Every time I have been in a combat situation, whether military, security work, fighting, or self-defense, I have never had the issue with being overwhelmed with adrenaline and the chaos. I get dead calm in such situations, and everything seems to slow down around me, while I see, hear, feel, and even smell with an almost uncanny clarity. In combat, using a scoped rifle, I was able to actually see the bullet track, like a thin, ghostly ripple with a spot at the leading edge to it, as shown in this video clip. Every time I've shot at a person, whether with a long gun or handgun, I've hit what I was aiming for. Although, with a handgun as compared to a rifle, the results are decidedly not as "guaranteed" to be a DRT incident.
For example, the one time I shot at someone in a "civilian" situation, when I was in my early 20s (so well over 20 years ago), I and two employees of the company I was working for were ambushed at a bank drop by an individual with a revolver and his baseball bat-wielding accomplice. I always had my firearm in hand before I left the vehicle, just in case, so I was able to immediately fire one round at the individual with the firearm and hit him in the hand that was holding it. I aimed center mass; he happened to be holding his firearm in front of his chest; not a deliberate disarm shot, just lucky for him that's where the round impacted. Otherwise, it would have been a clean shot from a few yards away, right to the chest.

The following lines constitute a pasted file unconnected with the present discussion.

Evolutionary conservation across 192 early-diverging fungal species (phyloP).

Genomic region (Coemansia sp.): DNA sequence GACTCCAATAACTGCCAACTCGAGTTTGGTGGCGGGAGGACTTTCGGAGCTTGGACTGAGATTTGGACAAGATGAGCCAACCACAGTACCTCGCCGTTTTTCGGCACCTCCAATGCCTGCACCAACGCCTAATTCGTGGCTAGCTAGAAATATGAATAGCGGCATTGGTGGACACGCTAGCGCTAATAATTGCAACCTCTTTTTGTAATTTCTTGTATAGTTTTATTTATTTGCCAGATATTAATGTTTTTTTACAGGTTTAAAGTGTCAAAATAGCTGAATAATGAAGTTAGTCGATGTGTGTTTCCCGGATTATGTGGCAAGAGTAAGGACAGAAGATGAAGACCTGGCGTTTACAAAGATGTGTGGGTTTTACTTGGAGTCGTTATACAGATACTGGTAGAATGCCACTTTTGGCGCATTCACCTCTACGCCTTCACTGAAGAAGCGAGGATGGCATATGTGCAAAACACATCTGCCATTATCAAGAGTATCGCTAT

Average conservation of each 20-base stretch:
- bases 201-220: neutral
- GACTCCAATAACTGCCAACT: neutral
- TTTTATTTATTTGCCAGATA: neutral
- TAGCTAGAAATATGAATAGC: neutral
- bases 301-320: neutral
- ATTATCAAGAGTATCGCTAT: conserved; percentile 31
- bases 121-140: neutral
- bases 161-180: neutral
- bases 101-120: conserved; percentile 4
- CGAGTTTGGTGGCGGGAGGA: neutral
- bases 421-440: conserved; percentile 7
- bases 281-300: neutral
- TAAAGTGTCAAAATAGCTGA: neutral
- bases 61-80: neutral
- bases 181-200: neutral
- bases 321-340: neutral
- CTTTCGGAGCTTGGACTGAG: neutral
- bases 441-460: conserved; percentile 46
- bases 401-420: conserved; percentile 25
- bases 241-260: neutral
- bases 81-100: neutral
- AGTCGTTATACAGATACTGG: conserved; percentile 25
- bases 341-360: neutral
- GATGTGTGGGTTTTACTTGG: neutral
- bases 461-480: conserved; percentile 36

I could see immediately that he was disarmed, because parts of his hand and the pistol flew everywhere (it was a cheap, street piece, and I was shooting 10mm 200 grain hollow point handloads going about 1,250 fps). I could actually make out a finger spinning through the air under the parking lot floodlights. He screamed, turned around, and ran the H ell out of there before I could get off a second shot. Granted, I was also moving to interpose myself between the two female employees and the bat-wielding guy, who took off when he apparently heard my Glock 20 go off to put a round on his buddy, so I was having to divide my attention between the two, and that's what prevented me from getting off a second round at the first guy, because I was shifting my aim towards the bat-wielder.
All of that happened in only a few seconds, but it seemed like an amazingly long amount of time. The security footage confirms that it was a very quick incident, and the two employees who were carrying the cash told me afterwards that they barely had time to register what was going on or what happened, just saw the two guys jump out near the bank drop-off as we got out of the vehicle, heard my firearm go off, the shot guy scream, and then the two guys scattered.
Of course, I've been training in numerous fighting styles since I was 6, have been in hundreds of fights both competitively and street situations, and been in actual close quarters combat on more than a few occasions. But, it really has always been that way, the extreme expansion of perception, the feeling that I'm moving faster than everything around me. It's a very strange sensation, but it is something that seems to run in my family, being uncannily calm under the threat of violence. I've talked about it with my father, who was a former pro boxer, and he described pretty much the same thing when he was in the ring. Same thing with my brothers and my uncles; they all "know the feeling."
So, actual experience in such situations does vary; I'm aware that mine is a bit unusual, but I'm sure it isn't unique.
Edited by ChicagoRonin70, 21 December 2017 - 12:29 AM.